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DyLight 405-AffiniPure Donkey Anti-Mouse IgG (H+L) (min X Bov,Ck,Gt,GP,Sy Hms,Hrs,Hu,Rb,Shp Sr Prot) antibody

RRID:AB_2340839

Antibody ID

AB_2340839

Target Antigen

Mouse IgG (H+L)

Proper Citation

(Jackson ImmunoResearch Labs Cat# 715-475-150, RRID:AB_2340839)

Clonality

polyclonal antibody

Comments

Originating manufacturer of this product

Vendor

Jackson ImmunoResearch Labs Go To Vendor

Cat Num

715-475-150

Publications that use this research resource

Autophagy inhibition in endogenous and nutrient-deprived conditions reduces dorsal root ganglia neuron survival and neurite growth in vitro.

  • Clarke JP
  • J. Neurosci. Res.
  • 2017 Nov 29

Literature context:


Abstract:

Peripheral neuropathies can result in cytoskeletal changes in axons, ultimately leading to Wallerian degeneration and cell death. Recently, autophagy has been studied as a potential target for improving axonal survival and growth during peripheral nerve damage. This study investigates the influence of autophagy on adult dorsal root ganglia (DRG) neuron survival and axonal growth under control and nutrient deprivation conditions. Constitutive autophagy was modulated with pharmacological activators (rapamycin; Rapa) and inhibitors (3-methyladenine, bafilomycin A1) in conjunction with either a nutrient-stable environment (standard culture medium) or a nutrient-deprived environment (Hank's balanced salt solution + Ca(2+) /Mg(2+) ). The results demonstrated that autophagy inhibition decreased cell viability and reduced neurite growth and branching complexity. Although autophagy was upregulated with nutrient deprivation compared with the control, it was not further activated by rapamycin, suggesting a threshold level of autophagy. Overall, both cellular and biochemical approaches combined to show the influence of autophagy on adult DRG neuron survival and growth. © 2016 Wiley Periodicals, Inc.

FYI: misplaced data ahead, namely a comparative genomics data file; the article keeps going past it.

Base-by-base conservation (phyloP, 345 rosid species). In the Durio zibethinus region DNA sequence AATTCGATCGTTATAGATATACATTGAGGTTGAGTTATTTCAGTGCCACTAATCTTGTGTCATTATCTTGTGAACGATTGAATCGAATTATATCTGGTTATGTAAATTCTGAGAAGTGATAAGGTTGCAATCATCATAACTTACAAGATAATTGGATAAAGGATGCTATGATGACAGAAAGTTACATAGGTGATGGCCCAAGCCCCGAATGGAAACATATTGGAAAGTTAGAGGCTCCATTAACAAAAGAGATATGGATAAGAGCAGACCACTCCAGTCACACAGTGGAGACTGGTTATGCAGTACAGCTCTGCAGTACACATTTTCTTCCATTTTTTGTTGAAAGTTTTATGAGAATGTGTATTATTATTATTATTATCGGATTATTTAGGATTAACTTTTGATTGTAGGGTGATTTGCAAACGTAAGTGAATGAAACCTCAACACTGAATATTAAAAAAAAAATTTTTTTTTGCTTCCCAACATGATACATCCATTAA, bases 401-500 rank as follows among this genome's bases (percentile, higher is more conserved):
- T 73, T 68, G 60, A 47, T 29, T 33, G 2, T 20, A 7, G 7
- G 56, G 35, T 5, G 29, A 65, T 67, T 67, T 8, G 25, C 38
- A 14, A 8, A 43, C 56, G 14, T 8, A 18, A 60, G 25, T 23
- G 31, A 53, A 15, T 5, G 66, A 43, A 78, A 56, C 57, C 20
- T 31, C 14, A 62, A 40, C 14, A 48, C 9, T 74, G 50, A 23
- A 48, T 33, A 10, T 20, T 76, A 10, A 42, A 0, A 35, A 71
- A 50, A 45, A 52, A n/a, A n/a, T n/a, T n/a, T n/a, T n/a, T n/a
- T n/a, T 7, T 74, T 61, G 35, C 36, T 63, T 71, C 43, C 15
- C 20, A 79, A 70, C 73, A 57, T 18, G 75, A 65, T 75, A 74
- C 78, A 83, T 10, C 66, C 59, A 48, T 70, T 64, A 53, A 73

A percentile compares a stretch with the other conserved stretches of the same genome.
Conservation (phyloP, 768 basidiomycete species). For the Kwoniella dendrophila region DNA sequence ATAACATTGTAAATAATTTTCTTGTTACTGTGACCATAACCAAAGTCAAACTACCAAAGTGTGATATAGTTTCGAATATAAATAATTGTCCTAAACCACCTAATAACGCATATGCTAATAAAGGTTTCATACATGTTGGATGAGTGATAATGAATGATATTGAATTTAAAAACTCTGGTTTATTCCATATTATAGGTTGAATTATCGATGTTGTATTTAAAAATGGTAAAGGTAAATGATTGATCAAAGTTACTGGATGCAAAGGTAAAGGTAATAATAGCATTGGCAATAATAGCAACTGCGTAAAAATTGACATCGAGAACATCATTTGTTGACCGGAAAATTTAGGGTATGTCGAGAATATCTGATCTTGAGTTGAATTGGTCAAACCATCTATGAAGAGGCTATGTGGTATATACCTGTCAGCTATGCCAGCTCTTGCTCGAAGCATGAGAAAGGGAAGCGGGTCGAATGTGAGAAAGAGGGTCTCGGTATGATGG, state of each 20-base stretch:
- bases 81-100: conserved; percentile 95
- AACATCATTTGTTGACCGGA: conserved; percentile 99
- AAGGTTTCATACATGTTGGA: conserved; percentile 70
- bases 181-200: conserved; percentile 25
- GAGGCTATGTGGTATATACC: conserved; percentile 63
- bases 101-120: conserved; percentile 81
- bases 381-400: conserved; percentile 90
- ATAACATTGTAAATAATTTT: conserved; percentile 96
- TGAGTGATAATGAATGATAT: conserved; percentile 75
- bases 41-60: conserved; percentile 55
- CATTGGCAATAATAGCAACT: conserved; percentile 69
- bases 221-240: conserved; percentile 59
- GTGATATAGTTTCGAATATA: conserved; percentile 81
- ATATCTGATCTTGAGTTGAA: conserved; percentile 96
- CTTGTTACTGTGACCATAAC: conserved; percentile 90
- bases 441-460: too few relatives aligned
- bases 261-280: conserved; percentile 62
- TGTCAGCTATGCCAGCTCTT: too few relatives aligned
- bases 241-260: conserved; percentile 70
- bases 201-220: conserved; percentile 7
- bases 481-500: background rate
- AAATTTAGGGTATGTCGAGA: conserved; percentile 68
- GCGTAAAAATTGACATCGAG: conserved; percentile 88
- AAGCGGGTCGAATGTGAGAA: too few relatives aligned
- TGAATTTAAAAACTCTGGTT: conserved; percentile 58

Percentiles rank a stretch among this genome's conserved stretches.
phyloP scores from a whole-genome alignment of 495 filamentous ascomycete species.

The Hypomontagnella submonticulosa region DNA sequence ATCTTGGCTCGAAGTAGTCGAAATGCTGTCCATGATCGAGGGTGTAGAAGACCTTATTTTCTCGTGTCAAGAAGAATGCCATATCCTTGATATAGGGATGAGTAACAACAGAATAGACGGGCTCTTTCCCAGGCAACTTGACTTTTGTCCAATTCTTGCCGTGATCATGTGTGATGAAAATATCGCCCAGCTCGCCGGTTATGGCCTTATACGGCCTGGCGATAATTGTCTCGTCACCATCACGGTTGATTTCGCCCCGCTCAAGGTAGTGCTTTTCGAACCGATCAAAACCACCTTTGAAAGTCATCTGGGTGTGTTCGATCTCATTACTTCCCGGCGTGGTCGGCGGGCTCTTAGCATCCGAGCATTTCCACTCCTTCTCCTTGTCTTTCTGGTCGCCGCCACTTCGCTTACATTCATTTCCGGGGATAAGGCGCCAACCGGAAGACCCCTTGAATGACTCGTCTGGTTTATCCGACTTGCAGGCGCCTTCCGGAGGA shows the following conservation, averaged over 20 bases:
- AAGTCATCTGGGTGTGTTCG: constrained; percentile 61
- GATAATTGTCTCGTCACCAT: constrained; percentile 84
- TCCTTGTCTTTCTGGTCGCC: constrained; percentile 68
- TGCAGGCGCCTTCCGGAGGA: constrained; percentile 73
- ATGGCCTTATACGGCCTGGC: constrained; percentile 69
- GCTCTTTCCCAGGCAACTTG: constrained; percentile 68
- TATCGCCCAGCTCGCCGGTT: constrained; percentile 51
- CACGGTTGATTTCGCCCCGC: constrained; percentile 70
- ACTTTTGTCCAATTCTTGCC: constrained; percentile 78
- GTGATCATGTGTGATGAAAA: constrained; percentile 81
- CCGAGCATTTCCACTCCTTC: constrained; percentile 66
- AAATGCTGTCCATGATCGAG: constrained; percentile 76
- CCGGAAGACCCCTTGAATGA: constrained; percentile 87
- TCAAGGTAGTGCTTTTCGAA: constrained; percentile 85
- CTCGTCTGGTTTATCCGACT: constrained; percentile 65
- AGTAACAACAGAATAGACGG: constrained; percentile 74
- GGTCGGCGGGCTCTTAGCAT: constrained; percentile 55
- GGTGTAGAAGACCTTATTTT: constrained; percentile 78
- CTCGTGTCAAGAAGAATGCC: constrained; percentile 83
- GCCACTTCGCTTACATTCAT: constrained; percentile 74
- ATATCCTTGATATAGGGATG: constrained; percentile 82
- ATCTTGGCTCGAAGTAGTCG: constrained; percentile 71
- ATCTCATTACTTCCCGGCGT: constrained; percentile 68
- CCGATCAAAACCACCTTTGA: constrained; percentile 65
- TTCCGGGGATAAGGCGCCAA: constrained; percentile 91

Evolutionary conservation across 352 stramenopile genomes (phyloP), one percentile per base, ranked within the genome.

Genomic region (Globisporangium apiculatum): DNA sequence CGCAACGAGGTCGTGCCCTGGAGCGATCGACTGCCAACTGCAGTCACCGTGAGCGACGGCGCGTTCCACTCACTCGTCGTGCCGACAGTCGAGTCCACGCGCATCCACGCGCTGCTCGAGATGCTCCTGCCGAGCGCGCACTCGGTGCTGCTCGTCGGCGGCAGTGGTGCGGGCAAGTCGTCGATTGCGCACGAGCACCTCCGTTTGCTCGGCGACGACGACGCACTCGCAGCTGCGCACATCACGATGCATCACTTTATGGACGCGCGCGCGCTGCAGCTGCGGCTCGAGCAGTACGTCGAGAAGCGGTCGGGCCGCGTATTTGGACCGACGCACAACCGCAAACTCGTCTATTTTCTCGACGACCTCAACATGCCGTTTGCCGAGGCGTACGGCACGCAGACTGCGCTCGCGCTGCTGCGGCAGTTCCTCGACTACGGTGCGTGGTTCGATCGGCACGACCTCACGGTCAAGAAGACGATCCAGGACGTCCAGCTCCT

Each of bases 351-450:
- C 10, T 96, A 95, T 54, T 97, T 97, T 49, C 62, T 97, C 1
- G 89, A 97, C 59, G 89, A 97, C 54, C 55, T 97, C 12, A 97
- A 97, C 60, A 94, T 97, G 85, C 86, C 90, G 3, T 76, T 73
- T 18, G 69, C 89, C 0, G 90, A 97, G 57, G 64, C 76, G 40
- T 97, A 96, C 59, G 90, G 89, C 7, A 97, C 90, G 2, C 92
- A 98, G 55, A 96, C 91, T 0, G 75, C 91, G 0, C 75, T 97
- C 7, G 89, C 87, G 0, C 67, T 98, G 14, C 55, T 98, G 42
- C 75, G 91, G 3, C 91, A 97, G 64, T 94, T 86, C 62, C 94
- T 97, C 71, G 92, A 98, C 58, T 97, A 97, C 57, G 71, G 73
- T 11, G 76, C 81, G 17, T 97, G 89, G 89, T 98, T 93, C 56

Mosaic Analysis with Double Markers Reveals Distinct Sequential Functions of Lgl1 in Neural Stem Cells.

  • Beattie R
  • Neuron
  • 2017 May 3

Literature context:


Abstract:

The concerted production of neurons and glia by neural stem cells (NSCs) is essential for neural circuit assembly. In the developing cerebral cortex, radial glia progenitors (RGPs) generate nearly all neocortical neurons and certain glia lineages. RGP proliferation behavior shows a high degree of non-stochasticity, thus a deterministic characteristic of neuron and glia production. However, the cellular and molecular mechanisms controlling RGP behavior and proliferation dynamics in neurogenesis and glia generation remain unknown. By using mosaic analysis with double markers (MADM)-based genetic paradigms enabling the sparse and global knockout with unprecedented single-cell resolution, we identified Lgl1 as a critical regulatory component. We uncover Lgl1-dependent tissue-wide community effects required for embryonic cortical neurogenesis and novel cell-autonomous Lgl1 functions controlling RGP-mediated glia genesis and postnatal NSC behavior. These results suggest that NSC-mediated neuron and glia production is tightly regulated through the concerted interplay of sequential Lgl1-dependent global and cell intrinsic mechanisms.